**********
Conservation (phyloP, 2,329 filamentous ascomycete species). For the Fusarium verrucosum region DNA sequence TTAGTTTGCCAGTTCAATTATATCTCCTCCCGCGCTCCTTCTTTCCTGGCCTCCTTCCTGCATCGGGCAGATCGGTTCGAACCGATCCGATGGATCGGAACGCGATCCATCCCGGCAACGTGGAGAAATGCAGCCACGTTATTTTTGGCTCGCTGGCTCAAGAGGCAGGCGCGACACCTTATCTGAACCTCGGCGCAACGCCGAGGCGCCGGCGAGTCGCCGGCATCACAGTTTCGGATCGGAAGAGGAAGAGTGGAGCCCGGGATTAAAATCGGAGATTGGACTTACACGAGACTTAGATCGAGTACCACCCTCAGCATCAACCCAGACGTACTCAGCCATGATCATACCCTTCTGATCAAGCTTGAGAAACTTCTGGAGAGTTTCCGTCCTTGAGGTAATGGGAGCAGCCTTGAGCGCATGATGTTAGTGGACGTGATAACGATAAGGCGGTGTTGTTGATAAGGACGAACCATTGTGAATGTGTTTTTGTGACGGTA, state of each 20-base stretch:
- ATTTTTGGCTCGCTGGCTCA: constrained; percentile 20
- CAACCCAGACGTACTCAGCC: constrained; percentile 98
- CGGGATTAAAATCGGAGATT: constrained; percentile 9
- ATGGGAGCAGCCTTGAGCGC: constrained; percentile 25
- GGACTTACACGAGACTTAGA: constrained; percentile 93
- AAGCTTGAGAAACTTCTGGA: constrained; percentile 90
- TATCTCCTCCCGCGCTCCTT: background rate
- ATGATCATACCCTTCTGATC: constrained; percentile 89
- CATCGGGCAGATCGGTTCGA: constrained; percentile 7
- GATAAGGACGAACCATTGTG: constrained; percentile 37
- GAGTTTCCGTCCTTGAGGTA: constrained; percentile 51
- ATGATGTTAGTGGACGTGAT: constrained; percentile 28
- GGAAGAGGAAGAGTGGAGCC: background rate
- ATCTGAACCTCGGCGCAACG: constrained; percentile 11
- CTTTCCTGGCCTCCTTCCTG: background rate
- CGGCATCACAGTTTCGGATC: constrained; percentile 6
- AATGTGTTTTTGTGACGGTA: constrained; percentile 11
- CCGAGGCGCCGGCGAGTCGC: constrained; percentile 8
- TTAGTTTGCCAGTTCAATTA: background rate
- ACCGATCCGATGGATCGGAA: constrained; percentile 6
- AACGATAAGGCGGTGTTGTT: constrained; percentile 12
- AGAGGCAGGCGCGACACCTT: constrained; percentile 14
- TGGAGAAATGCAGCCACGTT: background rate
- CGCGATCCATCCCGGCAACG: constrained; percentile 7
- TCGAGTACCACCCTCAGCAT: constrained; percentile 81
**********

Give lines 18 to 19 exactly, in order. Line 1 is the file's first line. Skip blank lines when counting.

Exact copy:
- AATGTGTTTTTGTGACGGTA: constrained; percentile 11
- CCGAGGCGCCGGCGAGTCGC: constrained; percentile 8